Our heritage is mirrored in our language. The words we use to describe things in our lives have been changing and evolving over time. By looking at where our words have come from, we can better understand their meaning. The words we use to describe trees and forests are filled with history.
The word "tree" is most directly derived from Middle English meaning dead wood or timber. The word comes from the older Anglo-Saxon for a tree or timber, spelled "treb" or "treow." In the Welsh language, "derw" signified an oak tree, while the Irish word was "darag" for tree.
Across time and cultures, there were many words for tree ranging from "dru" or "daru" in Sanskrit, "tre" in Icelandic, "trae" in Danish, "trad" in Swedish, "drevo" in Russian, and "dpus" in Greek. In Welsh a word for trees was "gwydd" which meant a flexible twig. "Ptorthus" is classical Greek for a tree sapling, while "dendron" signified a tree.
Large groups of trees were given a name derived from old French and low Latin called a forest. In old French, "foresta" meant a woodland area while "forestis" denoted an open space or unbounded area of hunting ground. Contrast this word for forest in old French with "parcus," which means an enclosed park.
In Latin, "foris" means the out-of-doors, "saltus" is a forest, "silva" is a wooded area, and "nemor" is a grove of trees. Swedish language used the word "tra" for timbered area. The classical Greek called a forest "drymus" and a wooded glen a "napaea."
Wood is a word derived from Middle English meaning timber or a forested "wode." Additionally, in Anglo-Saxon "wudu" and "widu", Icelandic "vior", Danish and Swedish "ved", Old German "witu", and Irish "fiodh," all meant wood and were derived from tree or lumber concepts. The Latin word "caude" meant wooden.
Lumber is a term apparently derived from both French and German, generically translated as useless furniture. Lumber comes to us from French for wood brokers, bankers and loan-sharks called "lombards or lombardeers." In German, "langbart" meant a tribe of long-bearded forest dwellers.
The word for a tree"s "trunk" comes from French and Latin. French "tronc" and Latin "truncum" or "truncus" all mean the trunk or stem of a tree. The Latin terms mean a stem, a wooden piece that is cut-off, or a tree that is maimed. The Greek term for a tree trunk was "premnum." Latin called a tree trunk a "caudex." Bark on a tree trunk is "the rind of a tree" in Scandinavian languages and is the base of our current word.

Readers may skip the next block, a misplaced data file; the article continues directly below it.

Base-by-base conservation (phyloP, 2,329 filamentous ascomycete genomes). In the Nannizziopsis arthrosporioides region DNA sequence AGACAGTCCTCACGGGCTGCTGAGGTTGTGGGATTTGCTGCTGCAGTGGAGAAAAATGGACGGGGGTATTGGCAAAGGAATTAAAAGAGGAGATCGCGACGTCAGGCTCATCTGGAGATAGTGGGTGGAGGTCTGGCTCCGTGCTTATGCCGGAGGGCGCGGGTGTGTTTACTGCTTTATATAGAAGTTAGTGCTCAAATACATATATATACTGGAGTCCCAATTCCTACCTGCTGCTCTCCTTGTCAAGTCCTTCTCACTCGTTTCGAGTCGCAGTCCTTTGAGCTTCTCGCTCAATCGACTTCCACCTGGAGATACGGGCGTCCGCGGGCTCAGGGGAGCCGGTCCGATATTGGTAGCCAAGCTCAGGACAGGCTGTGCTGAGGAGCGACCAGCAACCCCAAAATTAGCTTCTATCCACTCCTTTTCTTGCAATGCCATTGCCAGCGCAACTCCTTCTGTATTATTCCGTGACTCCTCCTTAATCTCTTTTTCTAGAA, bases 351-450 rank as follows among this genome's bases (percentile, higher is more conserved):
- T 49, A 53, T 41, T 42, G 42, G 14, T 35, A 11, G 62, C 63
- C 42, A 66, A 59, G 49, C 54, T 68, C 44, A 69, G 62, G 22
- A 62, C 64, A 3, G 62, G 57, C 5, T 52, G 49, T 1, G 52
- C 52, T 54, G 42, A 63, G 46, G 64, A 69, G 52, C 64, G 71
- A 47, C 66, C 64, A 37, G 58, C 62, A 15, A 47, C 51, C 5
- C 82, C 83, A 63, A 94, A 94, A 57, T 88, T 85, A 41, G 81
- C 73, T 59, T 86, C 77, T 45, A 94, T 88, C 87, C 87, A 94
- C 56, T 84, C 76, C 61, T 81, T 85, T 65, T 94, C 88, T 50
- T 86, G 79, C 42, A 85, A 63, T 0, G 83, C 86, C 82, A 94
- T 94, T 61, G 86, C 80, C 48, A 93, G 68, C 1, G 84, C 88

The word for branch is derived from French and Celtic languages. The oldest definitions mean an arm or brace. Latin, Irish, and Welsh all have a word close to our modern word, all meaning the arm of a tree. Old French derived a term for branch meaning to grasp with both arms. Classical Greek used the term "ozot" for branched, "trechnus" for a branch, and "clon" for a branch or twig.
A twig is considered a shoot of a tree or a small branch. In the Anglo-Saxon language, a single "twig" or several "twigu" could be found on a larger branch. Earlier meanings for twig came from then forking off of a branch. The Dutch "twijg" or German "zweig" or "swiesel" mean a forked branch. Latin called a twig or sprout a "surculus."
The word bud is from Middle English "budde" or "budden." In Dutch a "bot" or "botten" means to bud or sprout. Leaf is derived from the Middle English terms "leef", leues", or "leves." Anglo-Saxon, Dutch, Icelandic, Swedish, and Danish all have similar words for a leaf or foliage. The Russian term "lepeste" and Lithuanian "lopas" both mean leaf. German uses the word "laub" which has a derived meaning from a strip of woody tissue or a scale, harking back to old Spring days when trees were stripped of their foliage to feed animals.
The care and maintenance of single trees within a community forest is called arboriculture. The term "arbor" means a tree in Latin. Sometimes this word is confused with the Latin "arbour" or the Middle English "erbere" which means a small garden or kitchen orchard.
What do the words used everyday actually mean, or what did they mean? What is in a word? Pieces of our cultural history can be glimpsed by tree and forest words.